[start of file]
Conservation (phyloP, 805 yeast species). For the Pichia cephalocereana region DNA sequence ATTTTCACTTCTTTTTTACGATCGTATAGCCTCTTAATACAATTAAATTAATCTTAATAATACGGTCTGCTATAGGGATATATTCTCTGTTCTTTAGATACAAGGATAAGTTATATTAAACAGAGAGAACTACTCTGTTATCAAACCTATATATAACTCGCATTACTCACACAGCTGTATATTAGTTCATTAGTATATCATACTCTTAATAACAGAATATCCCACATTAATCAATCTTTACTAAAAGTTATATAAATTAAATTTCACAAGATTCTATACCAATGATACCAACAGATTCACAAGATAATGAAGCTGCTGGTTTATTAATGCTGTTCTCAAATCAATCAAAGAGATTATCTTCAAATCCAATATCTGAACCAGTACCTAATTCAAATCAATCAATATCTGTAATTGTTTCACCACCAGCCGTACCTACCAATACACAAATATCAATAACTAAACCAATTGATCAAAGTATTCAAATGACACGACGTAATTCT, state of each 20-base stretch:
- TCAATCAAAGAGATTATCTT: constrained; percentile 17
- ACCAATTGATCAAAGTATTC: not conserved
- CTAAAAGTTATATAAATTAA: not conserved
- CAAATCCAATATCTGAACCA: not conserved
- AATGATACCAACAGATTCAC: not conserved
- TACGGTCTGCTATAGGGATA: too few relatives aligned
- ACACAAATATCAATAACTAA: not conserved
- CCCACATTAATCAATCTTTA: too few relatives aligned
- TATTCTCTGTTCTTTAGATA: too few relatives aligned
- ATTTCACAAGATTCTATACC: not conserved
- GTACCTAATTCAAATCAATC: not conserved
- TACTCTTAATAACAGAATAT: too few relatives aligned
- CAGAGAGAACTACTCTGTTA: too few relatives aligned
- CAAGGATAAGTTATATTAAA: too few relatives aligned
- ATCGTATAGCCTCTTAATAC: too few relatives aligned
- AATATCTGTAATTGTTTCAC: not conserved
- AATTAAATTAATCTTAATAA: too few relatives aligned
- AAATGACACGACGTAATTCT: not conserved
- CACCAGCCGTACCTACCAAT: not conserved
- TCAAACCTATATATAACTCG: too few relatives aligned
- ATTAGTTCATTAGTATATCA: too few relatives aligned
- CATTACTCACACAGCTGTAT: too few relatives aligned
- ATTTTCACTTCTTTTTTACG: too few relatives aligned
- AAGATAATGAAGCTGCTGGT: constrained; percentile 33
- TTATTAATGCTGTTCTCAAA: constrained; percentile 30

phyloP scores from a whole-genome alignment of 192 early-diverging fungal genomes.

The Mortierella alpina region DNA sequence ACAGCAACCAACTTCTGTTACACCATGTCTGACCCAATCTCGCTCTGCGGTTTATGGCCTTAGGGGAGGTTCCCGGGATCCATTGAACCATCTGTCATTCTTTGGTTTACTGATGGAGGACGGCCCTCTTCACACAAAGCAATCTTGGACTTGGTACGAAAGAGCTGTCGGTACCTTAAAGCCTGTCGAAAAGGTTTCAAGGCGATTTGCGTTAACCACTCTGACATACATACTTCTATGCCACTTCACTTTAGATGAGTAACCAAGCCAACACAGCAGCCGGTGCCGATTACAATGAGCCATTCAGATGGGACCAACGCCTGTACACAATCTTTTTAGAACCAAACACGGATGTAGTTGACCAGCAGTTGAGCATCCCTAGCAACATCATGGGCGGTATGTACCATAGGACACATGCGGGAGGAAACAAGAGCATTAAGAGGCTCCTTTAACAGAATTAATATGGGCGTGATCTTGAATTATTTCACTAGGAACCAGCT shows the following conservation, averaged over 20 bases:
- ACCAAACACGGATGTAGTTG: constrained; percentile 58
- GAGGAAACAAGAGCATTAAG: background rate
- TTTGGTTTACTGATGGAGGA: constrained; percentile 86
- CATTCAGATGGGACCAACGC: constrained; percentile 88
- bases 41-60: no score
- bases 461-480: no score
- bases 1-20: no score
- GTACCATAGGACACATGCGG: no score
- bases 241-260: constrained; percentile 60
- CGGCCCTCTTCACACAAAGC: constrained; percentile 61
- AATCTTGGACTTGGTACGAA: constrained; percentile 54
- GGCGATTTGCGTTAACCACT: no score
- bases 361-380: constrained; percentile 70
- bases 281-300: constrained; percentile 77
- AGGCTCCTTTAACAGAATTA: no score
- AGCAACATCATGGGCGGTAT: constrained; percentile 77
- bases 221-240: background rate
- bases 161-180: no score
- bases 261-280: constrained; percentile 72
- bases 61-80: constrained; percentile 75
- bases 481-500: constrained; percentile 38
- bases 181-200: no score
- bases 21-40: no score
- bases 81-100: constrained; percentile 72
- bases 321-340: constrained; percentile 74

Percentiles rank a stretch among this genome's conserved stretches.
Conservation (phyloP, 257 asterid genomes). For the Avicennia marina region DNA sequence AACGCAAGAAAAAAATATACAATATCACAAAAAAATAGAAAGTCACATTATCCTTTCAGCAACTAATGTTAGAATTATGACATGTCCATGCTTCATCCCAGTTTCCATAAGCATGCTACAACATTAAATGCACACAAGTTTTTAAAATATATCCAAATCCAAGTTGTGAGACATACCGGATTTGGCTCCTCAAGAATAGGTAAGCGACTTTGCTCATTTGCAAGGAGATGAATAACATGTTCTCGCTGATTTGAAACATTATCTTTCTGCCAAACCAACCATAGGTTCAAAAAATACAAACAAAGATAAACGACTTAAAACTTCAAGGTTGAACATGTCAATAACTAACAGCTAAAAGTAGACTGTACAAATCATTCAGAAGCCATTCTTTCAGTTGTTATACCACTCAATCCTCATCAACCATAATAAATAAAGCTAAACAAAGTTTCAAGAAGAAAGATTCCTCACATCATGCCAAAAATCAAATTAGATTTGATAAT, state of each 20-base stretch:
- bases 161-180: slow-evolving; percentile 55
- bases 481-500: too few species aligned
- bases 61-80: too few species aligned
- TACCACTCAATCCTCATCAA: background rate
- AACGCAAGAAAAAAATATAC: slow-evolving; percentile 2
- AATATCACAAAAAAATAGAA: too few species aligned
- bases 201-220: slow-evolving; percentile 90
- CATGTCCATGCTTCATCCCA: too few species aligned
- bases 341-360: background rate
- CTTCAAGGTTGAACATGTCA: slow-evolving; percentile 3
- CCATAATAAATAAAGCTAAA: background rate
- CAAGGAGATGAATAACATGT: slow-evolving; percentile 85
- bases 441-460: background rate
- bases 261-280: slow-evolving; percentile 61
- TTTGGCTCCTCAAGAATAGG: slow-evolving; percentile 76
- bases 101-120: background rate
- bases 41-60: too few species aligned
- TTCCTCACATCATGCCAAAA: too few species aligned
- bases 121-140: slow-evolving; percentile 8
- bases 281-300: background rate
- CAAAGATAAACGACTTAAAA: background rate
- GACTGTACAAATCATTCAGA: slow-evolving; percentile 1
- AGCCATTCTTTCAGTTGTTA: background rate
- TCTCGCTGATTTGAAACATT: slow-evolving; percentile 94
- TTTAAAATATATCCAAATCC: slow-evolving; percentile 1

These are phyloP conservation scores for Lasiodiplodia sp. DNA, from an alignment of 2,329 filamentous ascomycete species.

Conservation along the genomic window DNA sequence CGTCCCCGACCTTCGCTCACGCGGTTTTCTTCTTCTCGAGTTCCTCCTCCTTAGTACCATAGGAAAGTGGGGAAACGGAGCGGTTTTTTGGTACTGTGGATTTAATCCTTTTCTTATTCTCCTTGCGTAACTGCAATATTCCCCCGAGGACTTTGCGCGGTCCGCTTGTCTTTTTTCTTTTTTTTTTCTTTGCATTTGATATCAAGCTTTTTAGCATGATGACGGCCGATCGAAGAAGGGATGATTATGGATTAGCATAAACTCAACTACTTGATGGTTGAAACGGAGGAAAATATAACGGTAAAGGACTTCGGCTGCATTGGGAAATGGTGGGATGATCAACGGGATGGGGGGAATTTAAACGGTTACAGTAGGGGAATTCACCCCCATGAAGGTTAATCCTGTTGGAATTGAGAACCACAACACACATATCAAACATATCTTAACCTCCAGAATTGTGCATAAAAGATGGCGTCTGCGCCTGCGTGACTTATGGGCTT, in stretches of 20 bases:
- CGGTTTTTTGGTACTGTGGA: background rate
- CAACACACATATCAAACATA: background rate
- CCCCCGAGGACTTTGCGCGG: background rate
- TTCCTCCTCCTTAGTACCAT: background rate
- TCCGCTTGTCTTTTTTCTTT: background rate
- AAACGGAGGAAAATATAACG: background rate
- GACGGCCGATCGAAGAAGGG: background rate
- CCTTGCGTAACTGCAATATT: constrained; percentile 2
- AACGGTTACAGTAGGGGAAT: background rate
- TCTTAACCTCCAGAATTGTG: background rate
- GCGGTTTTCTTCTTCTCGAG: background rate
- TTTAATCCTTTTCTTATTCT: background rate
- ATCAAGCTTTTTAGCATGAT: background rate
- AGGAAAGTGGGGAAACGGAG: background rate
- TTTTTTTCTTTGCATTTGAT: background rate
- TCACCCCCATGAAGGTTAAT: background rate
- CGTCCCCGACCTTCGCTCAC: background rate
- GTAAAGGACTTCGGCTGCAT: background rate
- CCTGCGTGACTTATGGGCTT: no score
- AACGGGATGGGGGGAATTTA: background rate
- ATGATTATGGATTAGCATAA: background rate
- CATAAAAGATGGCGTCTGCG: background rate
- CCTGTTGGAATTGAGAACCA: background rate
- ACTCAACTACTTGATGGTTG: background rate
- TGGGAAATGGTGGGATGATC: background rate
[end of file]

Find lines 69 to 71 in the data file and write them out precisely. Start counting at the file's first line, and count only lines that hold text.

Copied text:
- bases 261-280: slow-evolving; percentile 61
- TTTGGCTCCTCAAGAATAGG: slow-evolving; percentile 76
- bases 101-120: background rate